A BRIEF HISTORY
The MPV segment was always kind of non-existent in India until a few years ago. The Matador from Bajaj Tempo (now Force Motors) and Standard panel vans doubled up as large family carriers, but were never truly designed as one.
It wasn't until the mid-1980s when Maruti brought the Omni that India got its first MPV. It had space for five to eight persons, sliding doors and versatility that wasn't seen until then. Powered by the same 800cc unit from the Maruti 800, it wasn't quite powerful and couldn't handle an air-conditioner, but it was efficient and that made it quite a hit among Indian families since there weren't other credible options.
The next set of MPVs were only to arrive in the second half of the nineties when Mahindra would bring in the Voyager, a Mitsubishi L300 van that was brought in via the license route. It used a Peugeot 2.5-litre XD3P motor that wasn't the most powerful but provided decent torque. High pricing meant that it was out of the reach of many looking for a vehicle that size and it disappeared from the Indian market by early 2000.
Another vehicle, the Kazwa, a sort of a cottage industry reproduction of one of the most successful MPVs in the world, the Renault Espace too was limited by capacity. And demand. Powered by HM's 2.0-litre diesel, the Kazwa did sell in some numbers in its home state in Kerala and some of the other neighbouring ones, but it vanished without a trace.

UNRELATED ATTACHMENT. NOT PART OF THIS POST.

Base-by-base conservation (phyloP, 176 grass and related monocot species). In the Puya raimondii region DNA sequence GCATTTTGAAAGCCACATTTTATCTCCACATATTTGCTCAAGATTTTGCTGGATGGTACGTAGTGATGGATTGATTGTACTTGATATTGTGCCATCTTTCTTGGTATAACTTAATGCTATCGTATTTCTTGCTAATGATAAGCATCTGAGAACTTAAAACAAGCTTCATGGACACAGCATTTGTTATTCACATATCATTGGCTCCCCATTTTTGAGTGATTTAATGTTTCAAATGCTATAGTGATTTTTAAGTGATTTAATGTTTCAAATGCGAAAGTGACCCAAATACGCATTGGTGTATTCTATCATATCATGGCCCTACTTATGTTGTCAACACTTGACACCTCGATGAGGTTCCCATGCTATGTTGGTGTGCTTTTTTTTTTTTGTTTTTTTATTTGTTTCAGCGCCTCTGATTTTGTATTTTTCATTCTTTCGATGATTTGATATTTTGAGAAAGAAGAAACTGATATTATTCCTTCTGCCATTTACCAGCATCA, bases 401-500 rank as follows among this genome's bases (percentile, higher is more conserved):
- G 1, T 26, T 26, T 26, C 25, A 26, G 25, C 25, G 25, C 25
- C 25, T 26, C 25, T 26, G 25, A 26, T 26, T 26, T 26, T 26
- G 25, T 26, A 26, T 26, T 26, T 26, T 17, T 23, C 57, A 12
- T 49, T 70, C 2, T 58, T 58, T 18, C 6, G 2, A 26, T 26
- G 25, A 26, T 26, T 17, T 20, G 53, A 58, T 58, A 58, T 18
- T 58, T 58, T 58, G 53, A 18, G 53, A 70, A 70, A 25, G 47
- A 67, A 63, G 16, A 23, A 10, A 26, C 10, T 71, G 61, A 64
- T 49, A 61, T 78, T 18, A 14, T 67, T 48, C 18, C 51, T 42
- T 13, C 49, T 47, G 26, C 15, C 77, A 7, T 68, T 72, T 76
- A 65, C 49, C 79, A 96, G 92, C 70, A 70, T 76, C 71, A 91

In the meanwhile, Daimler Chrysler India (now Mercedes-Benz India) looked to attract the swish set with their MB100D and 140D vans. Built by Ssangyong, these 10 and 14 seater MPVs featured a 2.9-litre, 90 bhp diesel motor. Performance was decent, though the price tag wasn't for everyone. Nevertheless, it did decently well for the intended bracket.
The next serious MPV to arrive was the Maruti Suzuki Versa at the turn of the millenium. Essentially a next-generation Omni, the Versa was larger, more spacious and had a bigger motor too - the venerable 1.3-litre petrol motor from the good ol' Esteem. With Amitabh Bachchan and his son Abhishek as brand ambassadors, few thought it would do badly, but we guess the market wasn't ready to pay the price it asked for. It faltered and kept doing so until 2010 when it was rebadged the Eeco with a smaller engine, fewer features and a much lower price tag. Success hasn't eluded the Eeco, though.
Between the Versa in 2000 and the Toyota Innova in January 2005, there weren't any MPVs of signifcance or consequence. Driven by a thought process that MPVs represented utility and goods transport rather than a family solution, MUVs and SUVs took off. Though that changed with the arrival of the Innova in a big way and they say, the rest is history.
In the last six years, the success of the Innova has been keenly observed by the competition. The arrival of the Mahindra Xylo and now the Maruti Suzuki Ertiga are the very result of Toyota's domination in this field. But there may be a shift in the coming months and years as manufacturers across the board gear up for a marketshare battle. And the first to arrive will be the Nissan Evalia, this July.
IS THE NISSAN EVALIA THE TOYOTA INNOVA'S WORST NIGHTMARE? >>>